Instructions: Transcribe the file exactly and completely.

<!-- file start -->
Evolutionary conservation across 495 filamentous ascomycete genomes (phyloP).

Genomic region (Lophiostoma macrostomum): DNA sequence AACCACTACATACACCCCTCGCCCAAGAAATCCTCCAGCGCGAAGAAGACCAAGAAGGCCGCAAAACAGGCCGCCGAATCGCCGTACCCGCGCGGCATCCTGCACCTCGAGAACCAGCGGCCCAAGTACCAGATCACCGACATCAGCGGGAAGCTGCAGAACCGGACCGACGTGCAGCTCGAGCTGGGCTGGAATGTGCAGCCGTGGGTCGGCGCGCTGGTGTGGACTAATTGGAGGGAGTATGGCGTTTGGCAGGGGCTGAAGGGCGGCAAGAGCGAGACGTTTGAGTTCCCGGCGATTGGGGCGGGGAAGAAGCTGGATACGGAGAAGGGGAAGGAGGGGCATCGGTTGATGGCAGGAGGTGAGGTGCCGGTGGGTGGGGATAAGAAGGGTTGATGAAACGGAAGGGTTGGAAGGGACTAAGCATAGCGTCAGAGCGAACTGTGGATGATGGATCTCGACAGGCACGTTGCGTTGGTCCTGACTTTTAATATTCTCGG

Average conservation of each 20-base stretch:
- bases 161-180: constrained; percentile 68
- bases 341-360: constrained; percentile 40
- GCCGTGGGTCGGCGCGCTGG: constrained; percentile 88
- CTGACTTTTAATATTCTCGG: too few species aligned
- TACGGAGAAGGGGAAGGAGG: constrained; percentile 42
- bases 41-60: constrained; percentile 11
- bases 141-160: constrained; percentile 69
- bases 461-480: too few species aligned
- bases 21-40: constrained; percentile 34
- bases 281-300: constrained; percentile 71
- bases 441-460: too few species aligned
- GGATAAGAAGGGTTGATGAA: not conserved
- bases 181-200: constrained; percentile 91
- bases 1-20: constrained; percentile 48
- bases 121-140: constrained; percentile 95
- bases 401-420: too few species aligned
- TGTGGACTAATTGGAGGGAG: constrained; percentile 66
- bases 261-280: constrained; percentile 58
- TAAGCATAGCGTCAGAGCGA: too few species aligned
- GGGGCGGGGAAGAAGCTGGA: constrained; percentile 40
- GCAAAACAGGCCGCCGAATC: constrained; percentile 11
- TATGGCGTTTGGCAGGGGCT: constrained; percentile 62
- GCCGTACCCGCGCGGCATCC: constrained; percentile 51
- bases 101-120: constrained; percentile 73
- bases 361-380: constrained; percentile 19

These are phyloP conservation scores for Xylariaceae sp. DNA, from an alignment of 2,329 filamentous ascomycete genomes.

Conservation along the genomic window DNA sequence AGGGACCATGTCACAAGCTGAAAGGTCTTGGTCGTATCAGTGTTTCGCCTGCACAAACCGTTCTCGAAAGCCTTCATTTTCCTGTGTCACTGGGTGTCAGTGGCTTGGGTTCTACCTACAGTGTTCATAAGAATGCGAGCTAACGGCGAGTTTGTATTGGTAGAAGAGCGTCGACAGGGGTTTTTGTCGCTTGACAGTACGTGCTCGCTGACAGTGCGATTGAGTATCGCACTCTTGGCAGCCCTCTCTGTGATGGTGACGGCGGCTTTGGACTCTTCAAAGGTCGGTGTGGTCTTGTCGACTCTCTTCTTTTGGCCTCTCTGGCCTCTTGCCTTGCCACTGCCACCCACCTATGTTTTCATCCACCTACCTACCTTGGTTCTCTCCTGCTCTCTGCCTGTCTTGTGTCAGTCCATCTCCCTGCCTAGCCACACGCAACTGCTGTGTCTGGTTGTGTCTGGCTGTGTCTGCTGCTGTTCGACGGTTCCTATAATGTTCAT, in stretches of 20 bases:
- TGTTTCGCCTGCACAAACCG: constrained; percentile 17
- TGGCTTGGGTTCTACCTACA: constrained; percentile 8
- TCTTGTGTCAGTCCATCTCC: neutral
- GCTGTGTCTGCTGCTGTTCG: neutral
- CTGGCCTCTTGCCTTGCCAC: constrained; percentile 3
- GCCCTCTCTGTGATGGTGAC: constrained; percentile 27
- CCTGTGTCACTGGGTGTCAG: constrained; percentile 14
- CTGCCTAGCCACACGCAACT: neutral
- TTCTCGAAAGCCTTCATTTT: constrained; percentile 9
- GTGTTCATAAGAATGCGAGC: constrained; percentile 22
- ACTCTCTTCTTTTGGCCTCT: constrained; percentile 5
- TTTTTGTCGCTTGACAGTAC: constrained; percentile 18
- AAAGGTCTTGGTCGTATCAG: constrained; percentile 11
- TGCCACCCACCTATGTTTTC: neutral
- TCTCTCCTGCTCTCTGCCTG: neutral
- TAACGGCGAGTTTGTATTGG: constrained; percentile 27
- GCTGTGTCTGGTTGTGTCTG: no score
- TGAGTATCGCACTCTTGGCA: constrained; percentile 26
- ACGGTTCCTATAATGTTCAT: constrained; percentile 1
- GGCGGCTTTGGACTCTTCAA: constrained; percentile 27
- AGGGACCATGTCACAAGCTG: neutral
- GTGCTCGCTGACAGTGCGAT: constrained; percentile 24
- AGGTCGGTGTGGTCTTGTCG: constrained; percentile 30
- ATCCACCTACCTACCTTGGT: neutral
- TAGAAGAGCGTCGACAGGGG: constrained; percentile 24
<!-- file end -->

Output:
Evolutionary conservation across 495 filamentous ascomycete genomes (phyloP).

Genomic region (Lophiostoma macrostomum): DNA sequence AACCACTACATACACCCCTCGCCCAAGAAATCCTCCAGCGCGAAGAAGACCAAGAAGGCCGCAAAACAGGCCGCCGAATCGCCGTACCCGCGCGGCATCCTGCACCTCGAGAACCAGCGGCCCAAGTACCAGATCACCGACATCAGCGGGAAGCTGCAGAACCGGACCGACGTGCAGCTCGAGCTGGGCTGGAATGTGCAGCCGTGGGTCGGCGCGCTGGTGTGGACTAATTGGAGGGAGTATGGCGTTTGGCAGGGGCTGAAGGGCGGCAAGAGCGAGACGTTTGAGTTCCCGGCGATTGGGGCGGGGAAGAAGCTGGATACGGAGAAGGGGAAGGAGGGGCATCGGTTGATGGCAGGAGGTGAGGTGCCGGTGGGTGGGGATAAGAAGGGTTGATGAAACGGAAGGGTTGGAAGGGACTAAGCATAGCGTCAGAGCGAACTGTGGATGATGGATCTCGACAGGCACGTTGCGTTGGTCCTGACTTTTAATATTCTCGG

Average conservation of each 20-base stretch:
- bases 161-180: constrained; percentile 68
- bases 341-360: constrained; percentile 40
- GCCGTGGGTCGGCGCGCTGG: constrained; percentile 88
- CTGACTTTTAATATTCTCGG: too few species aligned
- TACGGAGAAGGGGAAGGAGG: constrained; percentile 42
- bases 41-60: constrained; percentile 11
- bases 141-160: constrained; percentile 69
- bases 461-480: too few species aligned
- bases 21-40: constrained; percentile 34
- bases 281-300: constrained; percentile 71
- bases 441-460: too few species aligned
- GGATAAGAAGGGTTGATGAA: not conserved
- bases 181-200: constrained; percentile 91
- bases 1-20: constrained; percentile 48
- bases 121-140: constrained; percentile 95
- bases 401-420: too few species aligned
- TGTGGACTAATTGGAGGGAG: constrained; percentile 66
- bases 261-280: constrained; percentile 58
- TAAGCATAGCGTCAGAGCGA: too few species aligned
- GGGGCGGGGAAGAAGCTGGA: constrained; percentile 40
- GCAAAACAGGCCGCCGAATC: constrained; percentile 11
- TATGGCGTTTGGCAGGGGCT: constrained; percentile 62
- GCCGTACCCGCGCGGCATCC: constrained; percentile 51
- bases 101-120: constrained; percentile 73
- bases 361-380: constrained; percentile 19

These are phyloP conservation scores for Xylariaceae sp. DNA, from an alignment of 2,329 filamentous ascomycete genomes.

Conservation along the genomic window DNA sequence AGGGACCATGTCACAAGCTGAAAGGTCTTGGTCGTATCAGTGTTTCGCCTGCACAAACCGTTCTCGAAAGCCTTCATTTTCCTGTGTCACTGGGTGTCAGTGGCTTGGGTTCTACCTACAGTGTTCATAAGAATGCGAGCTAACGGCGAGTTTGTATTGGTAGAAGAGCGTCGACAGGGGTTTTTGTCGCTTGACAGTACGTGCTCGCTGACAGTGCGATTGAGTATCGCACTCTTGGCAGCCCTCTCTGTGATGGTGACGGCGGCTTTGGACTCTTCAAAGGTCGGTGTGGTCTTGTCGACTCTCTTCTTTTGGCCTCTCTGGCCTCTTGCCTTGCCACTGCCACCCACCTATGTTTTCATCCACCTACCTACCTTGGTTCTCTCCTGCTCTCTGCCTGTCTTGTGTCAGTCCATCTCCCTGCCTAGCCACACGCAACTGCTGTGTCTGGTTGTGTCTGGCTGTGTCTGCTGCTGTTCGACGGTTCCTATAATGTTCAT, in stretches of 20 bases:
- TGTTTCGCCTGCACAAACCG: constrained; percentile 17
- TGGCTTGGGTTCTACCTACA: constrained; percentile 8
- TCTTGTGTCAGTCCATCTCC: neutral
- GCTGTGTCTGCTGCTGTTCG: neutral
- CTGGCCTCTTGCCTTGCCAC: constrained; percentile 3
- GCCCTCTCTGTGATGGTGAC: constrained; percentile 27
- CCTGTGTCACTGGGTGTCAG: constrained; percentile 14
- CTGCCTAGCCACACGCAACT: neutral
- TTCTCGAAAGCCTTCATTTT: constrained; percentile 9
- GTGTTCATAAGAATGCGAGC: constrained; percentile 22
- ACTCTCTTCTTTTGGCCTCT: constrained; percentile 5
- TTTTTGTCGCTTGACAGTAC: constrained; percentile 18
- AAAGGTCTTGGTCGTATCAG: constrained; percentile 11
- TGCCACCCACCTATGTTTTC: neutral
- TCTCTCCTGCTCTCTGCCTG: neutral
- TAACGGCGAGTTTGTATTGG: constrained; percentile 27
- GCTGTGTCTGGTTGTGTCTG: no score
- TGAGTATCGCACTCTTGGCA: constrained; percentile 26
- ACGGTTCCTATAATGTTCAT: constrained; percentile 1
- GGCGGCTTTGGACTCTTCAA: constrained; percentile 27
- AGGGACCATGTCACAAGCTG: neutral
- GTGCTCGCTGACAGTGCGAT: constrained; percentile 24
- AGGTCGGTGTGGTCTTGTCG: constrained; percentile 30
- ATCCACCTACCTACCTTGGT: neutral
- TAGAAGAGCGTCGACAGGGG: constrained; percentile 24